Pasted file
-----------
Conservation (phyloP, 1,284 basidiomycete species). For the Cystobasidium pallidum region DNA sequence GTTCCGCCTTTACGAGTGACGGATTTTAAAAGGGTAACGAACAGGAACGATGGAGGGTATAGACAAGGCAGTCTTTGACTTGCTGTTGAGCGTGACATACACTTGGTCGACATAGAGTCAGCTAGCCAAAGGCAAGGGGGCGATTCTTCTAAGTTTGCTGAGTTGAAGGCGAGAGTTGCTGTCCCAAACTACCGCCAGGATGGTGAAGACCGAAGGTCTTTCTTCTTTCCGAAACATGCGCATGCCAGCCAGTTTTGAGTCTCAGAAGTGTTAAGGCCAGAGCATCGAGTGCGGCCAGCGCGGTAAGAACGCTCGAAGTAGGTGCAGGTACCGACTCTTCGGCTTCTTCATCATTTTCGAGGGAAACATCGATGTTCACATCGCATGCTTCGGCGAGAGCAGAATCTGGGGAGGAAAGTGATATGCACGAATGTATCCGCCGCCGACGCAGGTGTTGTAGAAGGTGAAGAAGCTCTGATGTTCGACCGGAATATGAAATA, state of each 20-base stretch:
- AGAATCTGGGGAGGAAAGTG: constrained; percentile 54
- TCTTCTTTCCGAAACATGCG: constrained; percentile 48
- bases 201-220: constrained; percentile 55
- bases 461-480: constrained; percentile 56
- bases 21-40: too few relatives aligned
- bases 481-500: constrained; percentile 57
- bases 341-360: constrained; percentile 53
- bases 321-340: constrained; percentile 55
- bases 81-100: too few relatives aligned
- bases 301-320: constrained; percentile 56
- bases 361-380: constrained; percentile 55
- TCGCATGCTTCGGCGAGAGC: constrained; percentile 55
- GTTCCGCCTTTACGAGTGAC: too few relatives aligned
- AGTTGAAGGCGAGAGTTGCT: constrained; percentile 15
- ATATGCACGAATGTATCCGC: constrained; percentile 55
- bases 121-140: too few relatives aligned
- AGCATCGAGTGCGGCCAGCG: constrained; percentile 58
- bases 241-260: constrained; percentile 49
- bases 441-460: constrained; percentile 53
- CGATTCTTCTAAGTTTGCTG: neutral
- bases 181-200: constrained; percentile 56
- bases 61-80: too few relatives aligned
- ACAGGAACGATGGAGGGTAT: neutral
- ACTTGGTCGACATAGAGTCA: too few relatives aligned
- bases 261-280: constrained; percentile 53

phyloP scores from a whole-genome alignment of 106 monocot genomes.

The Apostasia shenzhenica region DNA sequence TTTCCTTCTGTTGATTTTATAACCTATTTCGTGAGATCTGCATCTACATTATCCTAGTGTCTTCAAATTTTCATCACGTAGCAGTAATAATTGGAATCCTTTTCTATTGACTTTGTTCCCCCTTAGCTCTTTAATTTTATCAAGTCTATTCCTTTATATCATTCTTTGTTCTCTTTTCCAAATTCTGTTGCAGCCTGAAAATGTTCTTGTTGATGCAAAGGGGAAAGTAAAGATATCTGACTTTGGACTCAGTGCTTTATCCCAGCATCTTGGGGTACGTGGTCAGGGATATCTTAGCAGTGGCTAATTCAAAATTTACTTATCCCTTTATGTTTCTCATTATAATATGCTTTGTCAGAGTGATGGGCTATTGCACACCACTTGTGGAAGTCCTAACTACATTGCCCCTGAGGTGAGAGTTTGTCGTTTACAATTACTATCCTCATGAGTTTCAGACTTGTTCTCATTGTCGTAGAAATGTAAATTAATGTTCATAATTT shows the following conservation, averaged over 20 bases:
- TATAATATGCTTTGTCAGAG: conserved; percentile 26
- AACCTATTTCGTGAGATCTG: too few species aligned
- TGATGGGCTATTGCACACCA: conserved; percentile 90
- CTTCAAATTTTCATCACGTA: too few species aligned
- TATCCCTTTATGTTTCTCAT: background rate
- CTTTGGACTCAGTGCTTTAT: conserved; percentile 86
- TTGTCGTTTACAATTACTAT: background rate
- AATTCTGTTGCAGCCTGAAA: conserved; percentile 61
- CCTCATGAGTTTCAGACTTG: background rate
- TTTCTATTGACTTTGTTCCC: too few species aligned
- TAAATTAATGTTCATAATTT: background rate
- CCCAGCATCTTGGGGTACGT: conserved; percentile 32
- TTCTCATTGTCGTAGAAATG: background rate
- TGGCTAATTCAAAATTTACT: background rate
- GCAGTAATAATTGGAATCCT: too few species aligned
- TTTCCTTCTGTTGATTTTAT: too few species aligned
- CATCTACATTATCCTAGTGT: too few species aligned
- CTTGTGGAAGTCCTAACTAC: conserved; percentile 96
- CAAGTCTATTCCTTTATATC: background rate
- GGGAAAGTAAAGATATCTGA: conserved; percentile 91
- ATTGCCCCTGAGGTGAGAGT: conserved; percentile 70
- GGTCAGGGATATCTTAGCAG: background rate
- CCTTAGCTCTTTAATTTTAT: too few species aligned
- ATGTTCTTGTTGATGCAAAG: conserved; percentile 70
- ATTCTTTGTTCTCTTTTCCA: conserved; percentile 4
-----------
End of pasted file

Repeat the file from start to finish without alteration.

Conservation (phyloP, 1,284 basidiomycete species). For the Cystobasidium pallidum region DNA sequence GTTCCGCCTTTACGAGTGACGGATTTTAAAAGGGTAACGAACAGGAACGATGGAGGGTATAGACAAGGCAGTCTTTGACTTGCTGTTGAGCGTGACATACACTTGGTCGACATAGAGTCAGCTAGCCAAAGGCAAGGGGGCGATTCTTCTAAGTTTGCTGAGTTGAAGGCGAGAGTTGCTGTCCCAAACTACCGCCAGGATGGTGAAGACCGAAGGTCTTTCTTCTTTCCGAAACATGCGCATGCCAGCCAGTTTTGAGTCTCAGAAGTGTTAAGGCCAGAGCATCGAGTGCGGCCAGCGCGGTAAGAACGCTCGAAGTAGGTGCAGGTACCGACTCTTCGGCTTCTTCATCATTTTCGAGGGAAACATCGATGTTCACATCGCATGCTTCGGCGAGAGCAGAATCTGGGGAGGAAAGTGATATGCACGAATGTATCCGCCGCCGACGCAGGTGTTGTAGAAGGTGAAGAAGCTCTGATGTTCGACCGGAATATGAAATA, state of each 20-base stretch:
- AGAATCTGGGGAGGAAAGTG: constrained; percentile 54
- TCTTCTTTCCGAAACATGCG: constrained; percentile 48
- bases 201-220: constrained; percentile 55
- bases 461-480: constrained; percentile 56
- bases 21-40: too few relatives aligned
- bases 481-500: constrained; percentile 57
- bases 341-360: constrained; percentile 53
- bases 321-340: constrained; percentile 55
- bases 81-100: too few relatives aligned
- bases 301-320: constrained; percentile 56
- bases 361-380: constrained; percentile 55
- TCGCATGCTTCGGCGAGAGC: constrained; percentile 55
- GTTCCGCCTTTACGAGTGAC: too few relatives aligned
- AGTTGAAGGCGAGAGTTGCT: constrained; percentile 15
- ATATGCACGAATGTATCCGC: constrained; percentile 55
- bases 121-140: too few relatives aligned
- AGCATCGAGTGCGGCCAGCG: constrained; percentile 58
- bases 241-260: constrained; percentile 49
- bases 441-460: constrained; percentile 53
- CGATTCTTCTAAGTTTGCTG: neutral
- bases 181-200: constrained; percentile 56
- bases 61-80: too few relatives aligned
- ACAGGAACGATGGAGGGTAT: neutral
- ACTTGGTCGACATAGAGTCA: too few relatives aligned
- bases 261-280: constrained; percentile 53

phyloP scores from a whole-genome alignment of 106 monocot genomes.

The Apostasia shenzhenica region DNA sequence TTTCCTTCTGTTGATTTTATAACCTATTTCGTGAGATCTGCATCTACATTATCCTAGTGTCTTCAAATTTTCATCACGTAGCAGTAATAATTGGAATCCTTTTCTATTGACTTTGTTCCCCCTTAGCTCTTTAATTTTATCAAGTCTATTCCTTTATATCATTCTTTGTTCTCTTTTCCAAATTCTGTTGCAGCCTGAAAATGTTCTTGTTGATGCAAAGGGGAAAGTAAAGATATCTGACTTTGGACTCAGTGCTTTATCCCAGCATCTTGGGGTACGTGGTCAGGGATATCTTAGCAGTGGCTAATTCAAAATTTACTTATCCCTTTATGTTTCTCATTATAATATGCTTTGTCAGAGTGATGGGCTATTGCACACCACTTGTGGAAGTCCTAACTACATTGCCCCTGAGGTGAGAGTTTGTCGTTTACAATTACTATCCTCATGAGTTTCAGACTTGTTCTCATTGTCGTAGAAATGTAAATTAATGTTCATAATTT shows the following conservation, averaged over 20 bases:
- TATAATATGCTTTGTCAGAG: conserved; percentile 26
- AACCTATTTCGTGAGATCTG: too few species aligned
- TGATGGGCTATTGCACACCA: conserved; percentile 90
- CTTCAAATTTTCATCACGTA: too few species aligned
- TATCCCTTTATGTTTCTCAT: background rate
- CTTTGGACTCAGTGCTTTAT: conserved; percentile 86
- TTGTCGTTTACAATTACTAT: background rate
- AATTCTGTTGCAGCCTGAAA: conserved; percentile 61
- CCTCATGAGTTTCAGACTTG: background rate
- TTTCTATTGACTTTGTTCCC: too few species aligned
- TAAATTAATGTTCATAATTT: background rate
- CCCAGCATCTTGGGGTACGT: conserved; percentile 32
- TTCTCATTGTCGTAGAAATG: background rate
- TGGCTAATTCAAAATTTACT: background rate
- GCAGTAATAATTGGAATCCT: too few species aligned
- TTTCCTTCTGTTGATTTTAT: too few species aligned
- CATCTACATTATCCTAGTGT: too few species aligned
- CTTGTGGAAGTCCTAACTAC: conserved; percentile 96
- CAAGTCTATTCCTTTATATC: background rate
- GGGAAAGTAAAGATATCTGA: conserved; percentile 91
- ATTGCCCCTGAGGTGAGAGT: conserved; percentile 70
- GGTCAGGGATATCTTAGCAG: background rate
- CCTTAGCTCTTTAATTTTAT: too few species aligned
- ATGTTCTTGTTGATGCAAAG: conserved; percentile 70
- ATTCTTTGTTCTCTTTTCCA: conserved; percentile 4